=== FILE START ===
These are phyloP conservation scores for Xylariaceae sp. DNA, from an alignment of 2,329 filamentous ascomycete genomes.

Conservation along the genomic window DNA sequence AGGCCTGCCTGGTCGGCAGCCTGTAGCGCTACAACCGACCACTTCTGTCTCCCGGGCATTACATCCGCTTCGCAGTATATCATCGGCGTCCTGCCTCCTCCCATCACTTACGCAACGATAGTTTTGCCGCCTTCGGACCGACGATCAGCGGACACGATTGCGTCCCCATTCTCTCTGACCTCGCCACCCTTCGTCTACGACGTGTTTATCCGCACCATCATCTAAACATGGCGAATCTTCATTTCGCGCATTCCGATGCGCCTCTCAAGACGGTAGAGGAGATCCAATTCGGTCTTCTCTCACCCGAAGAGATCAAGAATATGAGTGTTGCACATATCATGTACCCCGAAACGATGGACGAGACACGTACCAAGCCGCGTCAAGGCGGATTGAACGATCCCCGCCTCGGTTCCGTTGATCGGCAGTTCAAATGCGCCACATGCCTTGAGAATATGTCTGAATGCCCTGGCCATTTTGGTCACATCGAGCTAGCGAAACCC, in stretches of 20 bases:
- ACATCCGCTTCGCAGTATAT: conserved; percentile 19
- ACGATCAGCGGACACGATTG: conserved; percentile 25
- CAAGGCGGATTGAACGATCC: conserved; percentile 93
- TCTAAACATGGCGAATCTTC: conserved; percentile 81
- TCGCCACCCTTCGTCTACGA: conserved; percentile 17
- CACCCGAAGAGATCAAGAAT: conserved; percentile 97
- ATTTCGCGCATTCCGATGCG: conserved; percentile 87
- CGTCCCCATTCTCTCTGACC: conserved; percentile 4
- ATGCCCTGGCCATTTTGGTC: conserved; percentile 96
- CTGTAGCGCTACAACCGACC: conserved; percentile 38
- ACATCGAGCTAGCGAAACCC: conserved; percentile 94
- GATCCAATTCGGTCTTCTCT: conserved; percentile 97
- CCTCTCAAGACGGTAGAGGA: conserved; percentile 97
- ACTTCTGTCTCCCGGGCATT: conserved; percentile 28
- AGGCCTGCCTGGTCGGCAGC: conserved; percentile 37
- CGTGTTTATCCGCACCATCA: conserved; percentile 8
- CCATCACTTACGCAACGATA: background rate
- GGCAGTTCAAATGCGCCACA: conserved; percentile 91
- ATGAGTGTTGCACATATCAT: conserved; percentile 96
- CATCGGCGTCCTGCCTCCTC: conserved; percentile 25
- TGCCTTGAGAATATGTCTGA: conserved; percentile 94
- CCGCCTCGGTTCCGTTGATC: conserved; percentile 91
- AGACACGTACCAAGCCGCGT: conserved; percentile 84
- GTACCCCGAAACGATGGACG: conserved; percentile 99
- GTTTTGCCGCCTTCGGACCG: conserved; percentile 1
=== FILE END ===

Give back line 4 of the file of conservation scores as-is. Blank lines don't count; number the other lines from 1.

- ACGATCAGCGGACACGATTG: conserved; percentile 25